[Haskell-cafe] On the verge of ... giving up!

Richard A. O'Keefe ok at cs.otago.ac.nz
Sun Oct 14 22:54:08 EDT 2007

On 15 Oct 2007, at 2:59 am, Vimal wrote:
> I like the quote found on this site: http://patryshev.com/monad/m- 
> intro.html
> <quote>
> Monads in programming seem to be the most mysterious notion of the  
> century.
> I find two reasons for this:
>     * lack of familiarity with category theory;
>     * many authors carefully bypass any mention of categories.
> It's like talking about electricity without using calculus.
> Good enough to replace a fuse, not good enough to design an amplifier.
> </quote>

It is true that Haskell Monads are inspired by category theory.
It is also true that all the operations you need for something to
be a category theoretic monad are available for Haskell Monads.

You don't need to know that.  Many Haskell programmers not only
don't understand anything much about categories, they will never
understand anything much about categories, and it doesn't matter.
(After years of study, I can now get *to* chapter 3 in the typical
"introduction to category theory* book, but not *through* it.)

The really amazing thing about the IO Monad in Haskell is that
there *isn't* any magic going on.  An level of understanding
adequate for using the I/O and State monads stuff (that is,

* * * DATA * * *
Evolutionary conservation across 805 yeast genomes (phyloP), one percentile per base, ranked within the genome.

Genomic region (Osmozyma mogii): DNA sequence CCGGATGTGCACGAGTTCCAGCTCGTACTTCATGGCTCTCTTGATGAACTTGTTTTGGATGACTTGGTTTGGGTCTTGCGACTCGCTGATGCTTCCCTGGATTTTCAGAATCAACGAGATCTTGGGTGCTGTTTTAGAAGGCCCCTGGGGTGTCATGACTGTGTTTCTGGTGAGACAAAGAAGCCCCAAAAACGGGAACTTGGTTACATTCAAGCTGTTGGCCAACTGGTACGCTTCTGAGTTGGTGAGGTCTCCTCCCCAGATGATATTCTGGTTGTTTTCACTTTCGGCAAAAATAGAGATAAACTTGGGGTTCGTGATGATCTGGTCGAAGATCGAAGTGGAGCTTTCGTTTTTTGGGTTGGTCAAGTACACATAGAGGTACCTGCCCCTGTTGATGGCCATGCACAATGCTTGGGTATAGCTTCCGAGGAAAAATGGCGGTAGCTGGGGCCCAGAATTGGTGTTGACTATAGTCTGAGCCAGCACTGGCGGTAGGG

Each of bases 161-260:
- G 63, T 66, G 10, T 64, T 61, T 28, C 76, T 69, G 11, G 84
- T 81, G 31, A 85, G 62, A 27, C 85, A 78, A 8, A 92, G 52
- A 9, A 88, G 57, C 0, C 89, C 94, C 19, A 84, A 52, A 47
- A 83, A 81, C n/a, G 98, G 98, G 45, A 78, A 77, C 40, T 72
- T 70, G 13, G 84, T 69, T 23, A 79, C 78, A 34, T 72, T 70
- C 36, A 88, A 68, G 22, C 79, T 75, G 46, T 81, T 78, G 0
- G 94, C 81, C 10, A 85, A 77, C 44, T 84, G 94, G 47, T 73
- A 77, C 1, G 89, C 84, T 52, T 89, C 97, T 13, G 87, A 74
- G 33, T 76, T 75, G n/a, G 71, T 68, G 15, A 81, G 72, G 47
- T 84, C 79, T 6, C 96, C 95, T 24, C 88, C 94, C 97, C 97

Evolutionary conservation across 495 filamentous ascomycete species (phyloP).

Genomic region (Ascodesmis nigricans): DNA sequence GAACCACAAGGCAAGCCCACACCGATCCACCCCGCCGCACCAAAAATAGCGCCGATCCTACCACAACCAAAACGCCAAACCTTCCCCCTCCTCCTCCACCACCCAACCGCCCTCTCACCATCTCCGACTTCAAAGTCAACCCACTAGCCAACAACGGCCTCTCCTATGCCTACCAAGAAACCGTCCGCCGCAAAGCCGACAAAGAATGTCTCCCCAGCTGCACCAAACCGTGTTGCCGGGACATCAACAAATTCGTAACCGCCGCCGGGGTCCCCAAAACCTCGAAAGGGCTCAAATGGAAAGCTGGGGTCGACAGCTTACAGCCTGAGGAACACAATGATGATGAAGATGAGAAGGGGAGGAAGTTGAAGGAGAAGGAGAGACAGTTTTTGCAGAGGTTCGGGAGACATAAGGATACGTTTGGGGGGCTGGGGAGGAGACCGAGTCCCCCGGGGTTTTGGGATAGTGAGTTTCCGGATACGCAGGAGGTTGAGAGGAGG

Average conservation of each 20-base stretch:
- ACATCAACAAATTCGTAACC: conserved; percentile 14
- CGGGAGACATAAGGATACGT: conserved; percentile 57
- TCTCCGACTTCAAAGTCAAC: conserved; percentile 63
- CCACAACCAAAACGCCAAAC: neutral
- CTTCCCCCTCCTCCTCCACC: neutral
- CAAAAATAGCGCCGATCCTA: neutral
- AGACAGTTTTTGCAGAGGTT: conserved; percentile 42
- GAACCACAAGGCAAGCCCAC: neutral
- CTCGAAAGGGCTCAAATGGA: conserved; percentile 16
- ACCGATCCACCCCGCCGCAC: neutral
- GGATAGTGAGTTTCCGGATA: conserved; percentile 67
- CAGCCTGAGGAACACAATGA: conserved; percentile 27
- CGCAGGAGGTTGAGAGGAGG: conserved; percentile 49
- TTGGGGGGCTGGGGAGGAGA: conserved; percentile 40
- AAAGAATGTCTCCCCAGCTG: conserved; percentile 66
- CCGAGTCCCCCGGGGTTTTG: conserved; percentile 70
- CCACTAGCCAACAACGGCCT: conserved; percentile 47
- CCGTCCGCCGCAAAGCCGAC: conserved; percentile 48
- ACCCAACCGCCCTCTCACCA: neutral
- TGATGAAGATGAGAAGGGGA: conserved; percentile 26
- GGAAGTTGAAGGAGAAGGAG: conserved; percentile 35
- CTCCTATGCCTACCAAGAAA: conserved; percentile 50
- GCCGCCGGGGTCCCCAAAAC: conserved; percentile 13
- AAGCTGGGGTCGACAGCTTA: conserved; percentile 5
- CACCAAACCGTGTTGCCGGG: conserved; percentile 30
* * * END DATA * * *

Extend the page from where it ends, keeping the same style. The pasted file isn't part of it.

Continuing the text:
adequate for practically anything analogous to what you might
do in another language) goes like this:

A type constructor that belongs to the Monad class can be used
to sequence actions over some kind of hidden state.  Each of these
actions has an effect and a value.  For example, getChar has the
effect of reading a character from standard input, and the character
it read as its value.  For example, putChar x has the effect of
writing a character to standard output, and () as its value because
there isn't anything else useful to return.  All monad instances
must provide

	fail msg		msg is an error message; this reports
				an error.

	return value		an action with value as its value and
				no effect

	act1 >> act2		the effect of (act1 then act2) and the
				value of act.  THIS IS JUST LIKE SEMICOLON

	act1 >>= actf2		the effect of (act1 then (act2f x))
				with the value of act2f x, where x is
				the value of act1.

Each monad also typically comes with a function that takes an action and
an initial state and performs the action and returns its value.  That
function's name usually starts with "run".  For the IO monad, the hidden
state is "the state of the world, including I/O devices", and the "run"
step is done just outside your 'main' function.  In order to have an
I/O action performed you should ensure that it is chained into the
sequence actions starting from main and linked by >> and >>= .

That's really all you have to know.  The I/O actions in Haskell look
uncommonly like C, and if you can do I/O in C you *can* do I/O in
Haskell without even knowing how to spell 'Category Theory'.

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